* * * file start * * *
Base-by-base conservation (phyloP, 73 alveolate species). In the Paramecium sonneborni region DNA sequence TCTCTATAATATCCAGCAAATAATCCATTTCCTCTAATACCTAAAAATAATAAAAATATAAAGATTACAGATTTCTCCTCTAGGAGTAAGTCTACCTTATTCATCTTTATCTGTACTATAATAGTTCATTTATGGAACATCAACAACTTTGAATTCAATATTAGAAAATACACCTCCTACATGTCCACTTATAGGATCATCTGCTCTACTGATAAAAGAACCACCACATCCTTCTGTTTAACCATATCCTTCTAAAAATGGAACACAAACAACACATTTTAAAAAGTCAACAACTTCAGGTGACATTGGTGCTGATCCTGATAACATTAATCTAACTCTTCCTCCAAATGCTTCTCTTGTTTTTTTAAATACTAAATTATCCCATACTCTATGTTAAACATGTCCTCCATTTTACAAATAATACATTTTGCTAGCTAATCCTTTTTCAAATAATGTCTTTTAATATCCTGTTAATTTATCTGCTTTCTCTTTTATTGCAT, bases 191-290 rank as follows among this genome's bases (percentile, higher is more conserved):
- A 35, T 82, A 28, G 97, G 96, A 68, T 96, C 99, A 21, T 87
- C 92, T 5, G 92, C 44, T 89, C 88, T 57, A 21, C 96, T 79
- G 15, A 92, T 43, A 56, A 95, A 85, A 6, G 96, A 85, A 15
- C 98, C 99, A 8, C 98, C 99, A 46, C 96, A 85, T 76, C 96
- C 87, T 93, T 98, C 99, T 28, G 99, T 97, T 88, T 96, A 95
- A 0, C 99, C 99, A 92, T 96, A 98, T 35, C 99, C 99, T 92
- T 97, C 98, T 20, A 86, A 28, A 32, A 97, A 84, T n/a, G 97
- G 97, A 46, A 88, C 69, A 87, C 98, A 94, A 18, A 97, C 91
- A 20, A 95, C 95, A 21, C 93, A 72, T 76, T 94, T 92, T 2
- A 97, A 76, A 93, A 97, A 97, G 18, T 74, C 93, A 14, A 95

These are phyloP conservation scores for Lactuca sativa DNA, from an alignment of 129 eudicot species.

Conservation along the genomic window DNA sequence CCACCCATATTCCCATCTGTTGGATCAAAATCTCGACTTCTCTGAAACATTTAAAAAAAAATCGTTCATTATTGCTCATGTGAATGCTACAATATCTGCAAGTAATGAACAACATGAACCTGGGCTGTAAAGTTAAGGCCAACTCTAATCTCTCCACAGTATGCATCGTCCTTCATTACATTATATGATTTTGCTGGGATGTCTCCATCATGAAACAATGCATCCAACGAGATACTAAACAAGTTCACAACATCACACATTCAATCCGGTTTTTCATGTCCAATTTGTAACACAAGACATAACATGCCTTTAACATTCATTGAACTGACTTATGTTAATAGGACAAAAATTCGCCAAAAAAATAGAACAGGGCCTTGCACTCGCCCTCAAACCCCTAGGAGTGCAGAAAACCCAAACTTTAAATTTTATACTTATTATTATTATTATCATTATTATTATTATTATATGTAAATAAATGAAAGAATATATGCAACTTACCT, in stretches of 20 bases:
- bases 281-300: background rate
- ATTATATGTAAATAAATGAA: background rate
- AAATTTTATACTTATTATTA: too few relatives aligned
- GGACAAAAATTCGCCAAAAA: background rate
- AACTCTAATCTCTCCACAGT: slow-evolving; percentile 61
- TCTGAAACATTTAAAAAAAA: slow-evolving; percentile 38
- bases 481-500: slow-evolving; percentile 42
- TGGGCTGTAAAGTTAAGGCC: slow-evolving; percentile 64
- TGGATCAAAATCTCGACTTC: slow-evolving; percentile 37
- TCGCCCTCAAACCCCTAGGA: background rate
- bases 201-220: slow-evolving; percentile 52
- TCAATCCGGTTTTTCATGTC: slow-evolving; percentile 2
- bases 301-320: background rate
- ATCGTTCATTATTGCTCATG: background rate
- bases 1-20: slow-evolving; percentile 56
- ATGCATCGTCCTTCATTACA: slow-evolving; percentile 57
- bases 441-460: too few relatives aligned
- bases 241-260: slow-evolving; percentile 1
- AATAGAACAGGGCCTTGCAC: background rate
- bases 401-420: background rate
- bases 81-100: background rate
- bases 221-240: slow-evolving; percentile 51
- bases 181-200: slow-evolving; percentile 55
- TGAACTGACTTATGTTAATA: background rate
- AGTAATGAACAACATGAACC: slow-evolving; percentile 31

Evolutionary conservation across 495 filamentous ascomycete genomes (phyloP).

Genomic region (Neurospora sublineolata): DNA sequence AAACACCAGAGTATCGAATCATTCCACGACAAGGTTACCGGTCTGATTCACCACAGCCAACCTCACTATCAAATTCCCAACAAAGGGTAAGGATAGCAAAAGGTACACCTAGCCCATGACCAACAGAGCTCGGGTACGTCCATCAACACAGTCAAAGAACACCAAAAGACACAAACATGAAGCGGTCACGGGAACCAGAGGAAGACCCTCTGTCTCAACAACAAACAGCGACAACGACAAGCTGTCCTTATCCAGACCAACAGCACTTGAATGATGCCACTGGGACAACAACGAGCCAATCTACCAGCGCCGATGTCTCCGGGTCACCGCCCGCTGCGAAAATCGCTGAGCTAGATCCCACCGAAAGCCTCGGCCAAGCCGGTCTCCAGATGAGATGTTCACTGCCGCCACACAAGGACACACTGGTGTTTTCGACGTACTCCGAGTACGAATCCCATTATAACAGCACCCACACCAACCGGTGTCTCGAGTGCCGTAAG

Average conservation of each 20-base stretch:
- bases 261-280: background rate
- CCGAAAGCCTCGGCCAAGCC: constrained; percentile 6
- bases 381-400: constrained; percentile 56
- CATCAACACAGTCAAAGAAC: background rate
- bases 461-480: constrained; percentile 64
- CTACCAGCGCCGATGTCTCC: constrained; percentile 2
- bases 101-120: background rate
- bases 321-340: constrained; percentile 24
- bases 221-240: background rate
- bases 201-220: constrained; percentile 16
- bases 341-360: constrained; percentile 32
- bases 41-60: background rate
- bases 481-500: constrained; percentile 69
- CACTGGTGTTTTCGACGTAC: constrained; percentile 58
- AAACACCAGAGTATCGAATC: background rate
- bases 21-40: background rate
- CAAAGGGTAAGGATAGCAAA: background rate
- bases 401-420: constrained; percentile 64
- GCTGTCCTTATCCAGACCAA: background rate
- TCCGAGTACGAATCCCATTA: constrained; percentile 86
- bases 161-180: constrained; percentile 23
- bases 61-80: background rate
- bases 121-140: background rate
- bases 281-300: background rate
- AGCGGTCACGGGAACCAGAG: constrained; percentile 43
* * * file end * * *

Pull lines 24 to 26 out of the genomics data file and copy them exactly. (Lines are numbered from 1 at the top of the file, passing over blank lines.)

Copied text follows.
- bases 201-220: slow-evolving; percentile 52
- TCAATCCGGTTTTTCATGTC: slow-evolving; percentile 2
- bases 301-320: background rate